Off Broadway Reviews
It seems that Bob (Robert Ierardi), who runs a landscaping business, has written a play that he intends to put on for friends and family in that same garage. He has already hired a director, one professional actress, and a couple of enthusiastic amateur thespians from the neighborhood. As far as he is concerned, this is the real deal. For her part, Karen (Eva Kaminsky) is less than thrilled that her home is about to be invaded by a group of strangers for reasons she deems to be utterly ridiculous and a self-indulgent waste of money.
All of this is a great set-up for what seems to be a comedy about a midlife crisis vanity project. And, indeed, The Groundling has all the markings of a solidly written romantic comedy, with plenty of heart and lots of laughs to go around. Yet, while bearing all of the characteristics of the genre, the 90-minute work veers in unexpected and emotionally moving directions.
We soon learn that Bob is not only a novice playwright, he has decided to write his playabout a couple not unlike the Malonesin rhyming couplets, described by Dodd (Brian Barnhart), the director who usually spends his time doing free Shakespeare in public spaces, as "syllabic, half-Alexandrine, Sesame Street verse."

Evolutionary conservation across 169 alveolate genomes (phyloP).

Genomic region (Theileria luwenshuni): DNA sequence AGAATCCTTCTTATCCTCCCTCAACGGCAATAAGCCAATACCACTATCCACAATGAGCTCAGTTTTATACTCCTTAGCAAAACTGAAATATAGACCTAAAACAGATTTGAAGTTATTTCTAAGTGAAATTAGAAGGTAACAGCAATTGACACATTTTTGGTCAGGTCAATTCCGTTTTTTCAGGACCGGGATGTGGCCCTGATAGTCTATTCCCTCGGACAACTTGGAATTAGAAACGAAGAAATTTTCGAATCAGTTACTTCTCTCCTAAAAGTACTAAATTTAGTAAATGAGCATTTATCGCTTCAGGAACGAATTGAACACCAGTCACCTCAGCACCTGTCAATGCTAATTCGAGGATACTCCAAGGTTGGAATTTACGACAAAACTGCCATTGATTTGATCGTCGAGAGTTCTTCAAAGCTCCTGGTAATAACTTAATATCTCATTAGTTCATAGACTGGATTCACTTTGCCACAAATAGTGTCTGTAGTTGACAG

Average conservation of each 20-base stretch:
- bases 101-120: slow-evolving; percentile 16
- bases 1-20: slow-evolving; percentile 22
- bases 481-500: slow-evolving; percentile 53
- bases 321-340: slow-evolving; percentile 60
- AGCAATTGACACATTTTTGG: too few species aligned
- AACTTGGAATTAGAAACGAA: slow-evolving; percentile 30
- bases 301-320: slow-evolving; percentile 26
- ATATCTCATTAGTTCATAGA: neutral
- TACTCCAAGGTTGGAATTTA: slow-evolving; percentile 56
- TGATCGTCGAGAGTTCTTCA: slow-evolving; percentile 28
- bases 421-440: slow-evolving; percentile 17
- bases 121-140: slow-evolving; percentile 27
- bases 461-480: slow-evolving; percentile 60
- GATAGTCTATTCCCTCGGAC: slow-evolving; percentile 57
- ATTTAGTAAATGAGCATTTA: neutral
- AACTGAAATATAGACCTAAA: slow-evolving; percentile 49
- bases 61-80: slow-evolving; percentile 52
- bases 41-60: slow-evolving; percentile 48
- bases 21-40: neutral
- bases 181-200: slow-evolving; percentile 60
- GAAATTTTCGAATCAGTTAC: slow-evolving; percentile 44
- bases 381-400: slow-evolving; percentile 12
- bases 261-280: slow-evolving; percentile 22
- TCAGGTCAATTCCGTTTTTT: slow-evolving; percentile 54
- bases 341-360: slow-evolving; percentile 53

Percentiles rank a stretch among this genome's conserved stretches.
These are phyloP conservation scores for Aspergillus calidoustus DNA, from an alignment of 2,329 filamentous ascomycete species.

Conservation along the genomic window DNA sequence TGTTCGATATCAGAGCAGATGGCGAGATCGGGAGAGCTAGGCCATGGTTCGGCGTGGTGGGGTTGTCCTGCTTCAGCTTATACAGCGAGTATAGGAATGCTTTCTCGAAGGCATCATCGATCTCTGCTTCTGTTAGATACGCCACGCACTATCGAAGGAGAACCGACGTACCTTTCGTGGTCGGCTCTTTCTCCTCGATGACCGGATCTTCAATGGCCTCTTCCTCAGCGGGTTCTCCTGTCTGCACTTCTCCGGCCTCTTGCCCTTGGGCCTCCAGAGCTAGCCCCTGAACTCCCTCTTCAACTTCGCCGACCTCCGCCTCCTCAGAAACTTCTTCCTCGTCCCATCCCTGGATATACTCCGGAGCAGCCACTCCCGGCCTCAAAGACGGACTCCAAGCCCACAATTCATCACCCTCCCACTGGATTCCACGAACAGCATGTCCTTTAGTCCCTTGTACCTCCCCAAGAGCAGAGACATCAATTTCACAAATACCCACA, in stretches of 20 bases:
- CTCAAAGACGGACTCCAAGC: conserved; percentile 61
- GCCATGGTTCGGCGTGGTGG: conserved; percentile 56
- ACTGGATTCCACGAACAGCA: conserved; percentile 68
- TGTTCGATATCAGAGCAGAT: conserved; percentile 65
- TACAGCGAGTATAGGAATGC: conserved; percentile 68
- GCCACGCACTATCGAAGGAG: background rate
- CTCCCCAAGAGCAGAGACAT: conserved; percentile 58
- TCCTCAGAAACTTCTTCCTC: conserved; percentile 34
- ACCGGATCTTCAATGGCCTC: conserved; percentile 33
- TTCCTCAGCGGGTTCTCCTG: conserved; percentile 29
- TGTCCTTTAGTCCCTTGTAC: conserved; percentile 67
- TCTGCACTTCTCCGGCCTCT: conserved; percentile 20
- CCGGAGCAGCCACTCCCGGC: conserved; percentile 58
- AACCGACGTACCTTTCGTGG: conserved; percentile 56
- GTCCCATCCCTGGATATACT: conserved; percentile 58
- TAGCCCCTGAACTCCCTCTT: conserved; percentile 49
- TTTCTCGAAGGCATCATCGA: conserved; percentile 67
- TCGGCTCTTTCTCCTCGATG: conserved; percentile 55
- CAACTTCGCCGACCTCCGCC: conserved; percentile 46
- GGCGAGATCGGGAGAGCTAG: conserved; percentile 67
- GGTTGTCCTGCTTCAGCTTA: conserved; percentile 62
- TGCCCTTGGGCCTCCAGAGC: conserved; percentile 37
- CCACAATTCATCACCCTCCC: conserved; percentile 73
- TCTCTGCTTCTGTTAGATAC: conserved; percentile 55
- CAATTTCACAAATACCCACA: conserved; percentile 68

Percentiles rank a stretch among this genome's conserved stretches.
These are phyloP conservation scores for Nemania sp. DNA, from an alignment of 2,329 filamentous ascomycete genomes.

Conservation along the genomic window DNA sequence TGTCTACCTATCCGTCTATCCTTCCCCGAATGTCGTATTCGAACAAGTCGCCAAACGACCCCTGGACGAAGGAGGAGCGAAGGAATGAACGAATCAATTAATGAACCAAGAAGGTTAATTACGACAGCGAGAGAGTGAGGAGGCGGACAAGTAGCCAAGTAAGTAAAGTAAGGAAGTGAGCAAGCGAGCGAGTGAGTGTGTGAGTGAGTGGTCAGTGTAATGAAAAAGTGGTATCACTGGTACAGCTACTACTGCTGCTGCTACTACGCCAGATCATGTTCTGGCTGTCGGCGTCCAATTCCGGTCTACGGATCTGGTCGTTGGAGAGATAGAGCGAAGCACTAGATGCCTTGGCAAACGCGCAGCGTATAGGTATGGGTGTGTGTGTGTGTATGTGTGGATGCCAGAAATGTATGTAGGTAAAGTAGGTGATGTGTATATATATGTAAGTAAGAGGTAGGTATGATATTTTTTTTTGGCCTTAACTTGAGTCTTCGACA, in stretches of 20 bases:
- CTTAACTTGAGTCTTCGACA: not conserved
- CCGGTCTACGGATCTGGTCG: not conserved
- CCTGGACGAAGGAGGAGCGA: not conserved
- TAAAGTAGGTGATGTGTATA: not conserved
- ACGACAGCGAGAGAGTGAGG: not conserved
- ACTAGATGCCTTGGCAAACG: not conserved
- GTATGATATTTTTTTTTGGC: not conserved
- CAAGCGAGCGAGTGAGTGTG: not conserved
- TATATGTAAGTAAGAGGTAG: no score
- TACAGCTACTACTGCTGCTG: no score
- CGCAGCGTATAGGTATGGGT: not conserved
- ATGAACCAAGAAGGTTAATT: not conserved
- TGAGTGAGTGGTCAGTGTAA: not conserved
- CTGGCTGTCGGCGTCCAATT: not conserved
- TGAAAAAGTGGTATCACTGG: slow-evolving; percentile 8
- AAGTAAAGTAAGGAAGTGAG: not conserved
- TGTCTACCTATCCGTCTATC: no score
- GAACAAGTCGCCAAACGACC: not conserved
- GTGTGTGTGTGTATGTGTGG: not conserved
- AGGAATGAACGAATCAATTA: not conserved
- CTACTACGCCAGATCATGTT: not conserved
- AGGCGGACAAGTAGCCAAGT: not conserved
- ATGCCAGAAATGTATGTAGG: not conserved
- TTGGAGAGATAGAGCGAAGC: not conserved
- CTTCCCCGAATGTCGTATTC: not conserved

The description is not an exaggeration, as we learn when the performers start to rehearse. Yet, despite the often quite funny dialog, The Groundling is no sitcom. It is character driven all the way as we grow to know and appreciate everyone. In addition to the Malones and Dodd, there are Karen's dad Frank (Jerry Matz), and the hired actorsVictoria (Kendall Rileigh), the professional who is barely eking out a living ("I went to NYU Tisch. It was a great investment," she says), and Ally (Emily Kratter) and Pete (Benjamin Russell), a pot-smoking sister and brother in their 20s who are nothing if not game.
The plot focuses mainly on the preparations and rehearsals for the one-shot performance, but it is during the down time that we learn about each of the characters so that they become more and more human. The play also has a lot to say about the power of theater to touch hearts and minds, and to give voice to feelings that cannot be expressed in any other way. We may laugh, for instance, when Pete talks about his experience of seeing The Phantom of the Opera three times, but maybe we laugh a little less when we see what it has meant to him.
By the end, we have come to know and care for every one of these characters, and we finally understand why it is that Bob has chosen this particular route to relate the story he was determined to tell. The ending takes us in a surprising direction, but it rings true and gives context to all that has come before. All told, The Groundling is smart, funny, and ultimately quite moving, and it is being performed by a top-notch cast under the direction of the playwright himself. It could not be in better or more loving hands.